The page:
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Turkey

Exclusive: Why Turkey Arrested Two Foreign Journalists

Two British reporters for VICE news, and their translator, have been charged as supporters of Kurdish group PKK, though they were first accused of being pro-ISIS.

VICE News correspondent Jake Hanrahan and cameraman Philip Pendlebury
VICE News correspondent Jake Hanrahan and cameraman Philip Pendlebury
Ismail Saymaz

DIYARBAKIR VICE News correspondent Jake Hanrahan, cameraman Philip Pendlebury and their local guide and translator Mohamed Ismail Rasool were detained in Diyarbakir, Turkey last Thursday. On Monday, the local Turkish court issued official charges of "aiding an armed organization." Now as criticism mounts from press freedom activists inside and outside of Turkey,Radikal has exclusive new details on the case.

The three men were detained after a phone call by an anonymous informant to the police accusing the news team of being pro-ISIS. However, they were later accused of backing the PKK (the Kurdish separatist group that Ankara considers terrorists) because they had conducted video interviews with members of YDG-H, the youth branch of PKK. The journalists told investigators that they were recording scenes of life in the southeastern city of Diyarbakir, which included masked people with guns. They denied having any ties to either ISIS or PKK.

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FOCUS: Russia-Ukraine War

Sergey Lavrov, Putin’s Decoy-In-Chief

The Russian Foreign Minister, among the country’s most recognizable figures, embodies both the corruption and confusion of the Putin regime. Not everything is what it seems — and that’s the point.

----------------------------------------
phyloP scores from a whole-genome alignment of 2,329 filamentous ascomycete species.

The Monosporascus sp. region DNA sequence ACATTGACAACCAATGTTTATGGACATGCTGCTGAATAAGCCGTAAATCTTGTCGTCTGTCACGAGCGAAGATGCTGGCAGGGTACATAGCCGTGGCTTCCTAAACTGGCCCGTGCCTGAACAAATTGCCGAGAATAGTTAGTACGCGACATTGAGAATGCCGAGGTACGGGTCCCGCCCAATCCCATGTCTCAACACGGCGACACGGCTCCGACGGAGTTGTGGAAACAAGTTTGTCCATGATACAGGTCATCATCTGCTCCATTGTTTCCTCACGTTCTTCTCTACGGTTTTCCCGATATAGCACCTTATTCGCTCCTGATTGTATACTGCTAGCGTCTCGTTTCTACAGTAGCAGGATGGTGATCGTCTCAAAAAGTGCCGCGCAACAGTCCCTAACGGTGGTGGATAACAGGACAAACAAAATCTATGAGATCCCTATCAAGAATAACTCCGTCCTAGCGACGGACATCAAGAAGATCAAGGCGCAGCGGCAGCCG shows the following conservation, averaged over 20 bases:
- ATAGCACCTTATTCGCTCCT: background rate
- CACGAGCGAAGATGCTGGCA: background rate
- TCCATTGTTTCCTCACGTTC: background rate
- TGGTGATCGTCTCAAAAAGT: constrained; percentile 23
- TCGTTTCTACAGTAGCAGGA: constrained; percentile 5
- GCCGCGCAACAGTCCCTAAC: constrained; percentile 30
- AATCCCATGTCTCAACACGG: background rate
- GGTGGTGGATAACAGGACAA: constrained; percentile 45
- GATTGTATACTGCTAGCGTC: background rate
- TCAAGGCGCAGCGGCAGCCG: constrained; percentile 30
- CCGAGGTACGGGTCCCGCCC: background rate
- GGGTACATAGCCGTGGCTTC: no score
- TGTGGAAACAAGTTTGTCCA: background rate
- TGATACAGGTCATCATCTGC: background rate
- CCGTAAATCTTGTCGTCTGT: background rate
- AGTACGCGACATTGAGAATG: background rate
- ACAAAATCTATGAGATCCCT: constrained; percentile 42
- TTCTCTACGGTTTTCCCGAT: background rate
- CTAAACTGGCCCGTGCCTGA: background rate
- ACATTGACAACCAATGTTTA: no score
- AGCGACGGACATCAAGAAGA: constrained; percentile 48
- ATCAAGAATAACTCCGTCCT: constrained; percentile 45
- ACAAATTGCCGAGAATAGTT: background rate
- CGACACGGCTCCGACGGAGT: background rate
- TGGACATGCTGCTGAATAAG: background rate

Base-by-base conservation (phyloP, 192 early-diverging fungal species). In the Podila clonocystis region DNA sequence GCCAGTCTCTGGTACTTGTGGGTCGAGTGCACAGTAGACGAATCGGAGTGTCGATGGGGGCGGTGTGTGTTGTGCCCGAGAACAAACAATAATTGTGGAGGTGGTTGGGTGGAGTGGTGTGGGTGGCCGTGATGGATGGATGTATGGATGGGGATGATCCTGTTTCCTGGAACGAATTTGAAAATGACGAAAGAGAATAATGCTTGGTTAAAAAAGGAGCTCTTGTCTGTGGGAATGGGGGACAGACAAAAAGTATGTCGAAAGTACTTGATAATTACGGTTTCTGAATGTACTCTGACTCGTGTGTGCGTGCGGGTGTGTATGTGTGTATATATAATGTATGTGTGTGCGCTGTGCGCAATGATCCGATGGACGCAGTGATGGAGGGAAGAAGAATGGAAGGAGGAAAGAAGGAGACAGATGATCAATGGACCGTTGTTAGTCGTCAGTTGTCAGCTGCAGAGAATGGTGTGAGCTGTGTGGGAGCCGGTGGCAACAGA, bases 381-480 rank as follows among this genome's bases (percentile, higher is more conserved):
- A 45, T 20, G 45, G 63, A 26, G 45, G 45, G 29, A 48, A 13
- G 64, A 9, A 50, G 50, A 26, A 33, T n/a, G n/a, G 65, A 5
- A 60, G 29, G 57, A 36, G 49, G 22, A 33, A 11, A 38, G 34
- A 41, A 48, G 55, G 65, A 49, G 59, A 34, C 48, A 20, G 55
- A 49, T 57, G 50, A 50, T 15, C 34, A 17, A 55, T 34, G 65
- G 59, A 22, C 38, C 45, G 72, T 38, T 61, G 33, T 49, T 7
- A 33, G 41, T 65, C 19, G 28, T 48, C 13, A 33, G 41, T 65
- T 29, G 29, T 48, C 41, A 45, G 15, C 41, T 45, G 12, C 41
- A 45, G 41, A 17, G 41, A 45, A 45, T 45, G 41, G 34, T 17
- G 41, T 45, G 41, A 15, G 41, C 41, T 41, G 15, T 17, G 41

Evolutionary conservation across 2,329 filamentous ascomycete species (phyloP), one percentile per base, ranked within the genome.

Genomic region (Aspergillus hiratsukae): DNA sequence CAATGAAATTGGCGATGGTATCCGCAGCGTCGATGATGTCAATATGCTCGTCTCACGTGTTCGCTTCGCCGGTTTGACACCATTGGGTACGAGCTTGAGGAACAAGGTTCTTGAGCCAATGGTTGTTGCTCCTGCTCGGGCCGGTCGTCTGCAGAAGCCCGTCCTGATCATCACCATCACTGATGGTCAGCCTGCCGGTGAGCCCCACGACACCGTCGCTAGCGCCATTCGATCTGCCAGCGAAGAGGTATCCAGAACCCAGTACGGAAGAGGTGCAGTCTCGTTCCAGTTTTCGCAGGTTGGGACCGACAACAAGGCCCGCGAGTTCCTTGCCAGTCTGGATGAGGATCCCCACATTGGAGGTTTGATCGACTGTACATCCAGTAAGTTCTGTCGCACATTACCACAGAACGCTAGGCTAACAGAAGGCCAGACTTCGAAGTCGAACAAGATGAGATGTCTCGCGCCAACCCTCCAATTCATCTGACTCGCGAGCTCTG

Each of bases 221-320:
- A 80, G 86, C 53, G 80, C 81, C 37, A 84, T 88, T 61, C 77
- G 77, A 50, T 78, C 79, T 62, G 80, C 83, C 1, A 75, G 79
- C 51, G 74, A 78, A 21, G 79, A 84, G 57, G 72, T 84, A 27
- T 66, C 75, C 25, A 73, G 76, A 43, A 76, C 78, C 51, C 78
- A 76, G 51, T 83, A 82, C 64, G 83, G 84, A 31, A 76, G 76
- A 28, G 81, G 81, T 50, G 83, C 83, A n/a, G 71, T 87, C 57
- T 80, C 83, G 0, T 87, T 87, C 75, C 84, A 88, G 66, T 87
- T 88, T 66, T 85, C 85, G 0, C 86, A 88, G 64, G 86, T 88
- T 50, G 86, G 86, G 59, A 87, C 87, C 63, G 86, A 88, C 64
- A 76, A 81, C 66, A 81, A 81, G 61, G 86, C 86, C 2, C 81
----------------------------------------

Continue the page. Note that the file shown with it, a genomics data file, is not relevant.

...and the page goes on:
Russia's Foreign Minister Sergei Lavrov attends a diplomatic reception for heads of African diplomatic missions

Anna Akage

From the outside, one might have the impression that the Russian Federation is run through a highly complex and well-coordinated apparatus that ensures that any single cog in Vladimir Putin’s system is by definition both in synch with the other cogs — and utterly replaceable. The Kremlin appears to us through this lens as an impregnable citadel with long arms and peering eyes that are literally everywhere.

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And yet, this is a completely false picture — and there’s no greater proof than in looking more closely at one of Russia's most prominent figures, Foreign Minister Sergey Lavrov.

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Central to the tragic absurdity of this war is the question of language. Vladimir Putin has repeated that protecting ethnic Russians and the Russian-speaking populations of Ukraine was a driving motivation for his invasion.

Yet one month on, a quick look at the map shows that many of the worst-hit cities are those where Russian is the predominant language: Kharkiv, Odesa, Kherson.

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